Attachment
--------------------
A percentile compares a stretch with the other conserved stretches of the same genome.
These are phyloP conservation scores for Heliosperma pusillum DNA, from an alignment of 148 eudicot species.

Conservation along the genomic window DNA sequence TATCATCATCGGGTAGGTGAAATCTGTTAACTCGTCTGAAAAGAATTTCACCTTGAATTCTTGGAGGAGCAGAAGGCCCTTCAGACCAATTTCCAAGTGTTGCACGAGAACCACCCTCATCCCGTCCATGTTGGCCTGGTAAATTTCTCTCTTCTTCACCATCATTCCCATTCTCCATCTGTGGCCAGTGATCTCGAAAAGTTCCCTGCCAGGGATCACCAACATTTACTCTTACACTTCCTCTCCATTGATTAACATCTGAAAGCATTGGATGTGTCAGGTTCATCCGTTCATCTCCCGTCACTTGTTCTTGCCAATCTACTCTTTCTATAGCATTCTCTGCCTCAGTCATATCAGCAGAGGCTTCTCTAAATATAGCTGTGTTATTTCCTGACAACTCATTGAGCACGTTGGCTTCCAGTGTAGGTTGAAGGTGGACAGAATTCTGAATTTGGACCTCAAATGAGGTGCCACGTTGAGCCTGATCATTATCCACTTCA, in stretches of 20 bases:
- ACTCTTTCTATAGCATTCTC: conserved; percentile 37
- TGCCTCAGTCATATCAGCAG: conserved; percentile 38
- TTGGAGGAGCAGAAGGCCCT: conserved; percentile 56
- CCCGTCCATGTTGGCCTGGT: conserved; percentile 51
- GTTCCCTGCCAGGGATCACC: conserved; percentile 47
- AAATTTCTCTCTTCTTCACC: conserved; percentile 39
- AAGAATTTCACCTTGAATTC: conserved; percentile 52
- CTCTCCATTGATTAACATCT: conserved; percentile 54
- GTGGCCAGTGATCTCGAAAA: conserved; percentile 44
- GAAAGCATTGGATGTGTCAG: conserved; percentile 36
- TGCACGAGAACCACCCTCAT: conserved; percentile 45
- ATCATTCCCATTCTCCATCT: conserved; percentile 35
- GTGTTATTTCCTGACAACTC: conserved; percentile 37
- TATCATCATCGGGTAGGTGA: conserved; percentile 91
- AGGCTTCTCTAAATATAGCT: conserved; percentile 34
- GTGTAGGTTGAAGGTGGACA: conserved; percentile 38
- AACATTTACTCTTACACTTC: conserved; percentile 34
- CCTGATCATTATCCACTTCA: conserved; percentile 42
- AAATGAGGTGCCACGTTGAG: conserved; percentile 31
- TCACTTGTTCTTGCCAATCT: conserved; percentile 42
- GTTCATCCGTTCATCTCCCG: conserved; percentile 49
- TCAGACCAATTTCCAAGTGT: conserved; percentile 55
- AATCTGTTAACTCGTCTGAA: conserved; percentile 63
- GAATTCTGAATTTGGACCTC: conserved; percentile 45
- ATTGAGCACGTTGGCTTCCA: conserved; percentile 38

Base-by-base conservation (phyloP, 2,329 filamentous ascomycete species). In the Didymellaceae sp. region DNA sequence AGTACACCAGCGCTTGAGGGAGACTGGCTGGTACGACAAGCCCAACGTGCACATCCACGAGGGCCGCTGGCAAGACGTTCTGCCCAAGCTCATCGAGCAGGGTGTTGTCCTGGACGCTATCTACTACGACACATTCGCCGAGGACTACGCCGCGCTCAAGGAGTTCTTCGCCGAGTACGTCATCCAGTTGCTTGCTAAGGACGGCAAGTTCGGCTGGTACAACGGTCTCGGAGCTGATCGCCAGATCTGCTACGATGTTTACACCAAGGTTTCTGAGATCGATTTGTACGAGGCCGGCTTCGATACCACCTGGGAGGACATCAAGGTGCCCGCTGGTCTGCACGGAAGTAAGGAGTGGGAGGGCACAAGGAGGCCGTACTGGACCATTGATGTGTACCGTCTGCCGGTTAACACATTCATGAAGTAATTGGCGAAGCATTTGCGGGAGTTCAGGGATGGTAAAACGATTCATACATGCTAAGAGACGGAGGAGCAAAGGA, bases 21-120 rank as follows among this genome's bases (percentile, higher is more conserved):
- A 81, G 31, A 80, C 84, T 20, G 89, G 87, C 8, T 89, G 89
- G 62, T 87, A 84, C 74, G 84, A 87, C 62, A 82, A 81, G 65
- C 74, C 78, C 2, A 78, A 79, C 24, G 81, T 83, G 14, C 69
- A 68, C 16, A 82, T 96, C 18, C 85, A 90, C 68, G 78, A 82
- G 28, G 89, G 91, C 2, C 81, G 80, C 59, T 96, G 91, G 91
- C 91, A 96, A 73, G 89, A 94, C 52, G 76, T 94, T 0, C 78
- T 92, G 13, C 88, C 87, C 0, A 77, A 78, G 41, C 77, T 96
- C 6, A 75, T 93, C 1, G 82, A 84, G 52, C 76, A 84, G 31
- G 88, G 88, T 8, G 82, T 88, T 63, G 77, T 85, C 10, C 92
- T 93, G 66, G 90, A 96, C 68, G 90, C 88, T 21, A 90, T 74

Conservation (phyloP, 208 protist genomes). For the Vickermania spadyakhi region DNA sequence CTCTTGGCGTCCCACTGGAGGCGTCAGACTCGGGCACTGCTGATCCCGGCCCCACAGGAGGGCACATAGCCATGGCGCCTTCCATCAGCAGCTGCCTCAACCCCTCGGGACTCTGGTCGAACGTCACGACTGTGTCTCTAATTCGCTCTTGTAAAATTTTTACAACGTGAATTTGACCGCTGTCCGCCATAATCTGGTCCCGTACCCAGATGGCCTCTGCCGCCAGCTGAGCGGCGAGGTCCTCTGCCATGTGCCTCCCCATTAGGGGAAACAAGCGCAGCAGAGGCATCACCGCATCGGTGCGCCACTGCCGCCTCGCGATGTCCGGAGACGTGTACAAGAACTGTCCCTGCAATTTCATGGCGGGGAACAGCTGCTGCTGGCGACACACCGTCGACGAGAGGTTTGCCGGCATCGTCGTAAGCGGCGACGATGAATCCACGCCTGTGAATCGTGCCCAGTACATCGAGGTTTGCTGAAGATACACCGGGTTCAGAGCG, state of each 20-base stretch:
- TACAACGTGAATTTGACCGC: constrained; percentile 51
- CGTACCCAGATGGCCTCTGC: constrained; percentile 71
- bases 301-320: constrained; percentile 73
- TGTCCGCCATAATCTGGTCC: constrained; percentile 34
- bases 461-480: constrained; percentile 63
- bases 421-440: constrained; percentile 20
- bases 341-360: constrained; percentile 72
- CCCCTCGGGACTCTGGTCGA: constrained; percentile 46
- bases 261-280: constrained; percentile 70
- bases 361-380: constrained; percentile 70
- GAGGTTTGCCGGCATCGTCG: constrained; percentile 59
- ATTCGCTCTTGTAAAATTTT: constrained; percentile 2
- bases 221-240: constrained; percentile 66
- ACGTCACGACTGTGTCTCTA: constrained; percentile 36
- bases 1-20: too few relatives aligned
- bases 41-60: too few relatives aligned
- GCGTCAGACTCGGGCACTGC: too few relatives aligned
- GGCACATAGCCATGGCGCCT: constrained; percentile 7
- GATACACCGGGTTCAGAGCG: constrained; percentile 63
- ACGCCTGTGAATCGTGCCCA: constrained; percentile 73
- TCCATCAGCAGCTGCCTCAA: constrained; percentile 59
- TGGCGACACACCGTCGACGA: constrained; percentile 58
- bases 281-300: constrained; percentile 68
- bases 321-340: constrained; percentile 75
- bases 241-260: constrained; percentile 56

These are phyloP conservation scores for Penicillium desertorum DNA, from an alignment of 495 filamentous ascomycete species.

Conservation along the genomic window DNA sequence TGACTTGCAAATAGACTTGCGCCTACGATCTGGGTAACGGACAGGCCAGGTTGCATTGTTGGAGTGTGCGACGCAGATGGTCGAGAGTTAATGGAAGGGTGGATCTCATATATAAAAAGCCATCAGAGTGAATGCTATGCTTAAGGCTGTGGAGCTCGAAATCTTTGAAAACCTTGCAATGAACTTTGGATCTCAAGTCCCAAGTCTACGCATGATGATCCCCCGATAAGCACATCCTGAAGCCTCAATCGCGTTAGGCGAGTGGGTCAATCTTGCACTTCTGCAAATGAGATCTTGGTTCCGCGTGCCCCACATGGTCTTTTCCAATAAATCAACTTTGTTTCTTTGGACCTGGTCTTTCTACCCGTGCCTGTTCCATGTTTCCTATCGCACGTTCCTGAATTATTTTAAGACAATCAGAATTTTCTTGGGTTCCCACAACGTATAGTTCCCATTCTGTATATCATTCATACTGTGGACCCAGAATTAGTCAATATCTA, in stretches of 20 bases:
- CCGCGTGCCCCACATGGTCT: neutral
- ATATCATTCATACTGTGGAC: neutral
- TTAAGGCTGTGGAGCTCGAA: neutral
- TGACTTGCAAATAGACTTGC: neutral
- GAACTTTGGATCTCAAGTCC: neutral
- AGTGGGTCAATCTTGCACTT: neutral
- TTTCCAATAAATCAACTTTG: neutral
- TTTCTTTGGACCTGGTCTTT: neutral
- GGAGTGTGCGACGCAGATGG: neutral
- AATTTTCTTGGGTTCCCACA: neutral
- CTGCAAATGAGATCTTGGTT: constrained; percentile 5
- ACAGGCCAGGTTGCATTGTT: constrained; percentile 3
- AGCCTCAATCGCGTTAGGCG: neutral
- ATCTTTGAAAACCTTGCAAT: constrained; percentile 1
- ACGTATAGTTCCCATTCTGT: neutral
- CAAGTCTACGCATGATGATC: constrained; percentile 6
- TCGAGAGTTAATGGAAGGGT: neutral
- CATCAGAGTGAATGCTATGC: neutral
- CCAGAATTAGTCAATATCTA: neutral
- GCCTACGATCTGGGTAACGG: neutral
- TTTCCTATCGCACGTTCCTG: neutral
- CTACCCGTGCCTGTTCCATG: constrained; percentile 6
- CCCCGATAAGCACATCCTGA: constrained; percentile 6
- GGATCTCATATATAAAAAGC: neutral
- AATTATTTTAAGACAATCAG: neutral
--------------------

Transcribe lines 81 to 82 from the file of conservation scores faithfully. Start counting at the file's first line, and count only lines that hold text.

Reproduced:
- ATCTTTGAAAACCTTGCAAT: constrained; percentile 1
- ACGTATAGTTCCCATTCTGT: neutral